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Travel stories are easy because they have a beginning, a middle, and an end.
This was the beginning
We were in Sardinia. Actually, we were on a little island off the coast of Sardinia called La Maddalena. The island stays connected to the rest of Sardinia with 24 hour ferry service. It was more like a moving bridge, carrying cars and people back and forth to Palau on the mainland. I had to take this ferry to get back, there was no other way.
This was Palau port. Sadly, the train line was only used for tourists so I had to take a bus to Olbia. The road was wiggly. I get sick if I try to read, so I had to look out the windows. This wasn’t a bad thing. Sometimes it was good to do nothing and sit, but it was hard. I wanted distract myself, but I sat with my thoughts instead. Serious risk of motion sickness reinforced my will to meditate on the journey.
Usually I return to Olbia airport and take a plane. This time, I wanted to try something different. I took the bus to the Olbia port (Isla Blanca) for the overnight ferry to Genoa. I had seen the giant ferries, but never tried them. I was curious what it would be like. There was only one way to find out.
Most of the passengers were transporting their vehicles from Sardinia back to mainland Europe. This made sense if you wanted to drive your own car in Sardinia. You could justify taking the ferry instead of flying. I had no reason to be on the ferry. It was just me, and a single piece of carry-on luggage. The ferry to Genoa existed. I wanted to try it just because it existed.
I knew what it was like to fly away from Olbia, but I didn’t know what it was like to take the ferry from Olbia. I needed to know this.
Perhaps it was just an excuse to visit Genoa, a city I had never seen before. I loved the view of the city from the sea in the early morning. It’s not a city you hear people brag about visiting, but this made it more interesting to me. It’s a real, working city. Remember the Costa Concordia? It was here still, being disassembled. The ferry slowly passed by the rusting hulk before arriving in the port.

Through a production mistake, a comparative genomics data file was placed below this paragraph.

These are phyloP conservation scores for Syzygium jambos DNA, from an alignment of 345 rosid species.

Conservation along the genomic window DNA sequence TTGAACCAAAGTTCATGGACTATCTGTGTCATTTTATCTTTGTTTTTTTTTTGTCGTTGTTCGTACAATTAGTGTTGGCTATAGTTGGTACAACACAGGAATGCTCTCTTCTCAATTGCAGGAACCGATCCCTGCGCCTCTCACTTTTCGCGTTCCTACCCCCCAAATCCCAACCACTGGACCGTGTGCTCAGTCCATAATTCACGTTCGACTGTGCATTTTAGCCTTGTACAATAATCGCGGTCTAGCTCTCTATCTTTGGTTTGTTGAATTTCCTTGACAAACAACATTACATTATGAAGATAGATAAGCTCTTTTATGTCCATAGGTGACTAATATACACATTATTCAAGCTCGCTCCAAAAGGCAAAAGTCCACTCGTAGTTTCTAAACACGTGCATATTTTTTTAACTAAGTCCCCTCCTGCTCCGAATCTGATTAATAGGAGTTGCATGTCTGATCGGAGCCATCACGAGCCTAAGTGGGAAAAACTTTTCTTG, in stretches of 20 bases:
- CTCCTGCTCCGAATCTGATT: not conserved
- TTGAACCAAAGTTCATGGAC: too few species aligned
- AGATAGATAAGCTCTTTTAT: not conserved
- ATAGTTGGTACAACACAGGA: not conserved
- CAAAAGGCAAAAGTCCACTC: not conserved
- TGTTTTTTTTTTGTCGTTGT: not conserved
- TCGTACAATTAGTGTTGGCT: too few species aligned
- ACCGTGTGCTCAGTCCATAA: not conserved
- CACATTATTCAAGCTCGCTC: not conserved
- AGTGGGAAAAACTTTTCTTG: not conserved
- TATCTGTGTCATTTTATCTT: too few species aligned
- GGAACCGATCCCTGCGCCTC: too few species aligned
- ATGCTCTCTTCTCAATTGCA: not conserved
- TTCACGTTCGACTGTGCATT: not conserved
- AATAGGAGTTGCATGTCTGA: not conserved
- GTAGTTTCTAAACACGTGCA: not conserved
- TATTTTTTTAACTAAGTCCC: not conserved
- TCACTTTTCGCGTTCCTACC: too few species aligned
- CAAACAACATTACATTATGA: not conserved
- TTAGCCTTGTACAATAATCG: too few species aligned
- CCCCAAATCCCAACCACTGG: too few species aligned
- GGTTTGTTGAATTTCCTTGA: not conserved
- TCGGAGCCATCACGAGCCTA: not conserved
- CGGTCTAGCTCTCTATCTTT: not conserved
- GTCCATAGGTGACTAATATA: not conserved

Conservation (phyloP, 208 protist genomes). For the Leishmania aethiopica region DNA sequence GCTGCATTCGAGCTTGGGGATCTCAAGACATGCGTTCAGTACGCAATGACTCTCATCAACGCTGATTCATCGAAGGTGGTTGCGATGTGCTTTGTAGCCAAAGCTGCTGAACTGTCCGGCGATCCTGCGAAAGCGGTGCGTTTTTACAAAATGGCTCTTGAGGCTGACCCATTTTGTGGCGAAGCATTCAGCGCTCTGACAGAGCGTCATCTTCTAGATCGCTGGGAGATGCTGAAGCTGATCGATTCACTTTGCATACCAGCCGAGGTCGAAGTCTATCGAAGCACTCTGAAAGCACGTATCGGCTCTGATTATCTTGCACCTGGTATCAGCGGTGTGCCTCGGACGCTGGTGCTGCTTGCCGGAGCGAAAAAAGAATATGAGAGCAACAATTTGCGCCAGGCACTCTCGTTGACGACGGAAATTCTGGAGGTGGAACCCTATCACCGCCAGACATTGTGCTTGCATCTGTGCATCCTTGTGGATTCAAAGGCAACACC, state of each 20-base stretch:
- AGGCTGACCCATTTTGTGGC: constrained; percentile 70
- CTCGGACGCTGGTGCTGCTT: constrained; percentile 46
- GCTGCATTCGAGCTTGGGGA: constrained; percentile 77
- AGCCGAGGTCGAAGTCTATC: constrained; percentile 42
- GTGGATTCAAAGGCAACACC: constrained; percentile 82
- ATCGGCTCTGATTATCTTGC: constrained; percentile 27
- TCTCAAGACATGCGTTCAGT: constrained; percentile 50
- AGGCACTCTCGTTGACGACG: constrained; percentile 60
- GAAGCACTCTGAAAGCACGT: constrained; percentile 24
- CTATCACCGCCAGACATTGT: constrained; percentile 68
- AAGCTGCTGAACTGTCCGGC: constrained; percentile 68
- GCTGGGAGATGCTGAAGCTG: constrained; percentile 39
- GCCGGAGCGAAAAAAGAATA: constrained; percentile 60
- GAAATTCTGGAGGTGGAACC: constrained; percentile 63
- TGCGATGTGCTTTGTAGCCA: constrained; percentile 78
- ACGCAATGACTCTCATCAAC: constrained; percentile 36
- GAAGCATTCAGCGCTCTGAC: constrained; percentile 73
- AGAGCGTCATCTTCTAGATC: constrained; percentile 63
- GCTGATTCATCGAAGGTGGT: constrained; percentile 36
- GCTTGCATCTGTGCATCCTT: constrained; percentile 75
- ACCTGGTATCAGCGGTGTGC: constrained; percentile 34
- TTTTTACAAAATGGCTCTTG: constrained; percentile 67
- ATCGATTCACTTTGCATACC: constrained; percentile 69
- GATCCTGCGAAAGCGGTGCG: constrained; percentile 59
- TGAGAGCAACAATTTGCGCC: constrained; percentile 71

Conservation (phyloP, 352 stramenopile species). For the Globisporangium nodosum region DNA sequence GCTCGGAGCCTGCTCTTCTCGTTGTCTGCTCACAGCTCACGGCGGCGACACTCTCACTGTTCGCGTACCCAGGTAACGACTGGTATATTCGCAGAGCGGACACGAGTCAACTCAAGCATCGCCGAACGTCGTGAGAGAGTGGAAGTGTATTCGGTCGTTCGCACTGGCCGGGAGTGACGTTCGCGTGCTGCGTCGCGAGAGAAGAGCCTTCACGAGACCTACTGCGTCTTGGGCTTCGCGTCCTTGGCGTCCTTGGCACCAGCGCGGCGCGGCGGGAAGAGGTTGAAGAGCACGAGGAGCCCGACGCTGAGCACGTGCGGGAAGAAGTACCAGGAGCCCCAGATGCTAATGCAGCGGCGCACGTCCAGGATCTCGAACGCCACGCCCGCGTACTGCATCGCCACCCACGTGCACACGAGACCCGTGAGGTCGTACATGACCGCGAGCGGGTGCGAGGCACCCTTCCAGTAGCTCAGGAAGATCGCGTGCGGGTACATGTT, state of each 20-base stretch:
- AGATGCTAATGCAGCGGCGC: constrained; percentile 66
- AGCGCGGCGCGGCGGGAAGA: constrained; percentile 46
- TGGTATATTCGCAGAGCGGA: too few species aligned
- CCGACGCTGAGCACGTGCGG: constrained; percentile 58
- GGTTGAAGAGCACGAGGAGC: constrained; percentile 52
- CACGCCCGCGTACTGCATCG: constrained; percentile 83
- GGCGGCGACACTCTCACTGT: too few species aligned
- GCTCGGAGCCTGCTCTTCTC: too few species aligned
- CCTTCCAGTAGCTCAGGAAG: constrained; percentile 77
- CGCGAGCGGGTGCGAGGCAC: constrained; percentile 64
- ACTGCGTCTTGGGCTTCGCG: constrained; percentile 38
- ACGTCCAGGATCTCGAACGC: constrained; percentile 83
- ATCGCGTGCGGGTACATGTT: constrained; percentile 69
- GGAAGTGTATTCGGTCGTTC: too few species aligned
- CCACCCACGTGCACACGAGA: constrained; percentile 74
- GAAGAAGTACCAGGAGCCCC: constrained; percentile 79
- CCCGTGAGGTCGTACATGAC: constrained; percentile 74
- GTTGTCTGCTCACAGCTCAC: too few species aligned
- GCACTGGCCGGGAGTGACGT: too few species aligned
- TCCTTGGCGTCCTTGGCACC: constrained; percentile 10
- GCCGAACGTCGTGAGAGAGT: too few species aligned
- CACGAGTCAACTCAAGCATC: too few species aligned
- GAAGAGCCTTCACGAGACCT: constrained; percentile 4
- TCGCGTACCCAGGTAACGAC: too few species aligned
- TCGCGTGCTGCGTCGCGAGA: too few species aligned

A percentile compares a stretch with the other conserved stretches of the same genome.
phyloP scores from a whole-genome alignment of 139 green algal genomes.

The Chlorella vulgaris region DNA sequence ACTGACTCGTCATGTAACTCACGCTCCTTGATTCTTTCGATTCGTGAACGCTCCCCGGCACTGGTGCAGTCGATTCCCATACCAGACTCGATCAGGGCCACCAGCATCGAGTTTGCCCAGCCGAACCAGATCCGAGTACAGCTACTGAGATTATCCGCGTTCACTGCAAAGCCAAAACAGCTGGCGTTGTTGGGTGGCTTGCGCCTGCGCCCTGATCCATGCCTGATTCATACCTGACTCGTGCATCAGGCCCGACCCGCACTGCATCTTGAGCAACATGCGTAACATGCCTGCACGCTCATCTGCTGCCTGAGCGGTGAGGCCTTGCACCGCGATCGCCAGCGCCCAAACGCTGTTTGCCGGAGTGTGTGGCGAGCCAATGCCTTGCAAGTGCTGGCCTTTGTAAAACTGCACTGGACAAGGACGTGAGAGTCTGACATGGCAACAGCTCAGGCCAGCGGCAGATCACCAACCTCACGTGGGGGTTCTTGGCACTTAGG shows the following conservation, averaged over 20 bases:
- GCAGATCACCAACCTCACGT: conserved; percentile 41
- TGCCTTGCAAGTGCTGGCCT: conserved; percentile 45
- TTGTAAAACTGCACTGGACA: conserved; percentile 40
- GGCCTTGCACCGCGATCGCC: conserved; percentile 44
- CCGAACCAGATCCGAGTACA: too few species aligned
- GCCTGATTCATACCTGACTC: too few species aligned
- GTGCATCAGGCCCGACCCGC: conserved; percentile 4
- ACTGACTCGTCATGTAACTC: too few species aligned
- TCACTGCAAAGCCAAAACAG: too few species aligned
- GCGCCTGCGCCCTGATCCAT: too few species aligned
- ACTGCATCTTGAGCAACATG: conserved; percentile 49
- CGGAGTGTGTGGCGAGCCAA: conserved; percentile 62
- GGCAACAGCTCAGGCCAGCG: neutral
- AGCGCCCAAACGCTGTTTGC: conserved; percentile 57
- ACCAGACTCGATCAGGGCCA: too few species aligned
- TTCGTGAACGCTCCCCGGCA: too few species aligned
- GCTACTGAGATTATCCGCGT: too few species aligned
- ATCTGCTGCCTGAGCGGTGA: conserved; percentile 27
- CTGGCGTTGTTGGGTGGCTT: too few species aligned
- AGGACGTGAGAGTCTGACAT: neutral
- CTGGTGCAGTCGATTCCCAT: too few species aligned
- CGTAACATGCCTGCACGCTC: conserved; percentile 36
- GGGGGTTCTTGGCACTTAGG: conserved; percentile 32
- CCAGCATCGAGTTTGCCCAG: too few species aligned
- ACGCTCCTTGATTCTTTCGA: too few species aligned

I was released from the ferry into Genoa. It was early in the morning, not much was open. I decided to have a shave. It was a great idea, I felt clean and fresh afterwards.
I found a metro station and took a train to the centre. It’s a small city. I only had half a day in Genoa, so everything seemed more interesting. My senses were heightened by the definite temporality of the experience.
I noticed local Genoans and their relaxed familiarity with their home city. Did they not know their own experience in Genoa was temporary too? Did they appreciate today in Genoa like I did?
A friend of a friend met me in the centre. It was great to meet Simone. I would not have met her if I didn’t tell another friend (Giacomo) I was visiting Genoa. She showed me the views from the rooftop at her office, then we visited a World Heritage site in Genoa: le Strade Nuove and the system of the Palazzi Dei Rolli.
The World Heritage site was made-up of late-Renaissance and Baroque streets lined by over a hundred palaces belonging to the city’s nobility. The palaces were on official lists (called “Rolli”) and a lottery was used to decide which palace would host visiting dignitaries.
Visiting all the World Heritage sites was a hobby of mine, so I guess this was another excuse for visiting Genoa. Some of the palaces were preserved as museums, some were shops and cafes, some were still private residences.
Then Simone took me to the beach. I didn’t know Genoa had a beach. Now I do. We had some drinks and snacks, then I jumped in a taxi for the airport. Thanks Simone, grazie.
Now I know what it’s like to take the ferry and visit Genoa.
Travel stories are easy because they have a beginning, a middle and an end. This was the end.